China will soon ease its COVID-19 entry rules, after nearly three years of strict pandemic border restrictions.
On Monday (Dec 26), the country’s National Health Commission (NHC) announced that from Jan 8, 2023, COVID-19 will be downgraded from Class A – its top tier of infectious diseases – to Class B, a class that also includes HIV, viral hepatitis and H7N9 bird flu. This means that quarantine will no longer be enforced.
If you’re planning a trip to China, here’s what you need to know.
NEW ENTRY RULES
Under the new rules, which will take effect from Jan 8, travellers will no longer be subjected to quarantine requirements. However, they will need to take a polymerase chain reaction (PCR) test 48 hours pre-flight in order to enter the country.
Currently, all passengers arriving in China have to undergo mandatory centralised quarantine, a requirement that has been in place since March 2020.
However, the length of time has been progressively reduced, from three weeks originally to just five days at present.
It is the latest in a series of restrictions to be lifted as Beijing loosens its zero-COVID regime. Earlier this month, the Chinese government abruptly dropped mandatory testing and lockdowns.
It comes after nationwide protests last month, with the strict zero-COVID policy – now entering its fourth year – being blamed for upending ordinary life, travel and employment and dealing a harsh blow to the economy.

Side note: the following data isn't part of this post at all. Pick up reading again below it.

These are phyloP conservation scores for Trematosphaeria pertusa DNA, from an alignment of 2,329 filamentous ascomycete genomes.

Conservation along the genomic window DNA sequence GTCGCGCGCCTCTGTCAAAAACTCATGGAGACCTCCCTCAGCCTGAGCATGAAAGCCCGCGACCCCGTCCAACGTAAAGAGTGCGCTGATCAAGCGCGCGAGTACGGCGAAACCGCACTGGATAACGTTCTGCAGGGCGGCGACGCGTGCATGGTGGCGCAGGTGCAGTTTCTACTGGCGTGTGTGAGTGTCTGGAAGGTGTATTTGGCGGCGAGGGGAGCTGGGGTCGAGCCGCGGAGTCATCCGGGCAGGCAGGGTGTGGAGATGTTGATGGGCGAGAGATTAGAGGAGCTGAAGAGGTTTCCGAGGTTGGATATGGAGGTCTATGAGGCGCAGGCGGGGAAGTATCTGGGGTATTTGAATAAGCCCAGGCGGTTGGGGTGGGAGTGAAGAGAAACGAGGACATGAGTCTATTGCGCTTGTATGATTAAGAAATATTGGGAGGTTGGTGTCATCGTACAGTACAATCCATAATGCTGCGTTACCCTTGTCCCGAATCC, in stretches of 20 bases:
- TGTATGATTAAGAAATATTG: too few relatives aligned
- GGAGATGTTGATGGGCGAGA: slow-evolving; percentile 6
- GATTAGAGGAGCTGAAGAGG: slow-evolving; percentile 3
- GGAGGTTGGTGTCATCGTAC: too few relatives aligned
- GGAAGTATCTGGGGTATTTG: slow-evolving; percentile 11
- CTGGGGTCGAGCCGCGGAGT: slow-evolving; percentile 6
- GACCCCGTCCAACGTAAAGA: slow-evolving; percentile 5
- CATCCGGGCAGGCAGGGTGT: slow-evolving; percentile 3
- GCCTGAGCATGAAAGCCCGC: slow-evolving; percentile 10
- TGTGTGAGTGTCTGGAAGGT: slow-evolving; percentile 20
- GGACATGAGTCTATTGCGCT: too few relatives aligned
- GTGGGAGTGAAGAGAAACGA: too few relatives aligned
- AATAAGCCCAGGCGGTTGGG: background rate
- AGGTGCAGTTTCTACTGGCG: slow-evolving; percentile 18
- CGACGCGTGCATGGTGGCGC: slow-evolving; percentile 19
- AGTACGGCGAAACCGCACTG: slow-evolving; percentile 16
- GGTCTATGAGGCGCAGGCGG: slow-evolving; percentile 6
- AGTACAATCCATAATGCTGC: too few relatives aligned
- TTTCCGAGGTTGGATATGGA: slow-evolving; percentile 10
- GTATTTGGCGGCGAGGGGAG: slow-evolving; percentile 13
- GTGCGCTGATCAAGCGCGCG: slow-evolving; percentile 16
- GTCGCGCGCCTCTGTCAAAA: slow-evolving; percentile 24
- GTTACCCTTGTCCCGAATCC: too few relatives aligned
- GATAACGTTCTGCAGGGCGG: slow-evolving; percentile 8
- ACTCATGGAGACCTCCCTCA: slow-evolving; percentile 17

SHORTER LOCKDOWNS, HOME QUARANTINE
While China has since moved away from imposing sweeping lockdowns in whole neighbourhoods or cities, current guidelines stipulate that local authorities may still lock down buildings in the event that a positive case is detected.
However, snap lockdowns must be applied to more precisely identified areas, including specific buildings, units, and floors.
They must also be lifted if no new cases are found for five consecutive days.
In addition, the new guidelines also ban the blocking of fire exits and doors by officials, after 10 people died in a blaze in a sealed building in northwest China’s Urumqi, sparking nationwide protests.
People infected with COVID-19 but with mild or no symptoms can now isolate at home rather than in state-managed facilities.
FEWER PCR TESTS, MASS TESTING
Many cities, including Beijing and Shanghai, have removed the negative test requirements to enter public spaces such as bars, restaurants, museums and other establishments. However, PCR tests are still required in high risk areas such as healthcare, educational, and certain other institutions.
Earlier this month, Beijing and Shenzhen also declared that negative COVID-19 test results will no longer be required to ride public transport.
Mass testing is also no longer conducted in areas that are not considered “high risk”, which refers to places that have positive cases.
Since Dec 7, those travelling between regions in China are no longer required to undergo PCR tests and health code checks.
Restrictions on international flights, such as the “Five-One” policy – a rule under which an airline can keep only one flight per week to travel to and out of China – will also be lifted but in-flight mask wearing will still be required
From Dec 30, Singapore Airlines (SIA) will reinstate its passenger service to Beijing, operating fortnightly every other Friday.
This comes nearly three years after flight services between Singapore and Beijing were suspended on Mar 28, 2020.
Checks by CNA on Tuesday showed that the cost of an economy ticket from Singapore to Beijing this Friday with the return flight next Tuesday was around S$4,160.
According to SIA’s flight calendar, prices for economy flights between Singapore and Beijing show a slight drop after Jan 8.
A ticket for a round trip that leaves for Beijing on Jan 13 and returns to Singapore on Jan 17 costs around S$3,335.
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